# Green's theorem

• Apr 14th 2010, 07:59 AM
Tekken
Green's theorem
$\int_{C}[f(x,y)dy - g(x,y)dx] = \int_{A}\int[\frac{\partial f}{\partial x} , \frac{\partial g}{\partial {y}}] dA$

Im trying to verify this theorem for the following line integral

$\int_{C}(x + y^{2})dy + (xy^{2}-y)dx$ where $C$ is the triangle with vertices $(1,1), (3,1), (3,3)$

I had no problem calculating the right hand side of green's theorem. However im struggling on the left hand side of the theorem.

Im thinking i need to get the line integral in terms of either x or y only ...?
• Apr 14th 2010, 08:52 AM
dedust
Quote:

Originally Posted by Tekken
$\int_{C}[f(x,y)dy - g(x,y)dx] = \int_{A}\int[\frac{\partial f}{\partial x} , \frac{\partial g}{\partial {y}}] dA$

Im trying to verify this theorem for the following line integral

$\int_{C}(x + y^{2})dy + (xy^{2}-y)dx$ where $C$ is the triangle with vertices $(1,1), (3,1), (3,3)$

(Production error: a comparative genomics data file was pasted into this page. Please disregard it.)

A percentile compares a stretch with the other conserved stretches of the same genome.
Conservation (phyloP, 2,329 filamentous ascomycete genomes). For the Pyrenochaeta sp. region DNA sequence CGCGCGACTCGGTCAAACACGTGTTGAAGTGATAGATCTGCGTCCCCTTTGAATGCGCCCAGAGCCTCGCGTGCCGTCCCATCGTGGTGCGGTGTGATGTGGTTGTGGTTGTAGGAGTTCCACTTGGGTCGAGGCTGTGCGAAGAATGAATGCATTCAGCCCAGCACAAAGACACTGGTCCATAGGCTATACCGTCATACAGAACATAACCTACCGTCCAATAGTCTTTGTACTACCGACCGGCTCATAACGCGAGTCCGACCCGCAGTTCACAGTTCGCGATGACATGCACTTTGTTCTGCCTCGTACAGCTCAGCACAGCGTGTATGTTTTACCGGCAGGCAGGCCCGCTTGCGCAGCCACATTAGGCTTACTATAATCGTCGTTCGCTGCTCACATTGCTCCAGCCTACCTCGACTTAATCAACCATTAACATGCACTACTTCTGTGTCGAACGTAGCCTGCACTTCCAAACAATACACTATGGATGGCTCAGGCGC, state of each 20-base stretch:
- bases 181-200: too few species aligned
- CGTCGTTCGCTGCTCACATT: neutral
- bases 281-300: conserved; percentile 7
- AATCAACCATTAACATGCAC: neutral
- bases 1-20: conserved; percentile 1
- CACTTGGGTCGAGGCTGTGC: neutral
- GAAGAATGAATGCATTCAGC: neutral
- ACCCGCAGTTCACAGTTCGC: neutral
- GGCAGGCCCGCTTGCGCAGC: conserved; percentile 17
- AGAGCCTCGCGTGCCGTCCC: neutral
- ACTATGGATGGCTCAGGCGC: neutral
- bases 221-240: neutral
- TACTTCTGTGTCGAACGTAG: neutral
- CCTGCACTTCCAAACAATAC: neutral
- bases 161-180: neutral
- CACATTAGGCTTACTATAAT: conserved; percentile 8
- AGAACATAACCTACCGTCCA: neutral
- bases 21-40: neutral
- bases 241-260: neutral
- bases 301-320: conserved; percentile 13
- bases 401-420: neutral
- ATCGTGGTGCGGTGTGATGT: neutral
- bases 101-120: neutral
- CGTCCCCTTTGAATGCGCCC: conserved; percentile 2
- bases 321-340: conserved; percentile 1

I had no problem calculating the right hand side of green's theorem. However im struggling on the left hand side of the theorem.

Im thinking i need to get the line integral in terms of either x or y only ...?

Let $A=(1,1), B=(3,1), D=(3,3)$
along the line segment AB, $y=1$ and $x=t$ with $1 \leq t \leq 3$, hence $dy = 0$ and $dx = dt$, calculate the integral.

do the same thing for the line segment BD and DA

regard

DD
• Apr 14th 2010, 10:28 AM
Tekken
Quote:

Originally Posted by dedust
Let $A=(1,1), B=(3,1), D=(3,3)$
along the line segment AB, $y=1$ and $x=t$ with $1 \leq t \leq 3$, hence $dy = 0$ and $dx = dt$, calculate the integral.

do the same thing for the line segment BD and DA

regard

DD

Thanks alot,

I think i may have calculated the right hand side of green's theorem incorrectly.

i let $f(x,y) = x + y^{2}$ and $g(x,y) = xy^{2} - y$

this gave me $\frac{\partial f}{\partial x} = 1$and $\frac{\partial g}{\partial y} = 2xy - 1$

so filling these into the equation i got

$\int^{3}_{1}\int^{3}_{1}[(x+y^{2})-(xy^{2}-y)]dx.dy$

However im not sure if these limits are correct, aren't the inside limits of a double integral normally $x's$ or $y's$?

If you could answer this, it would be great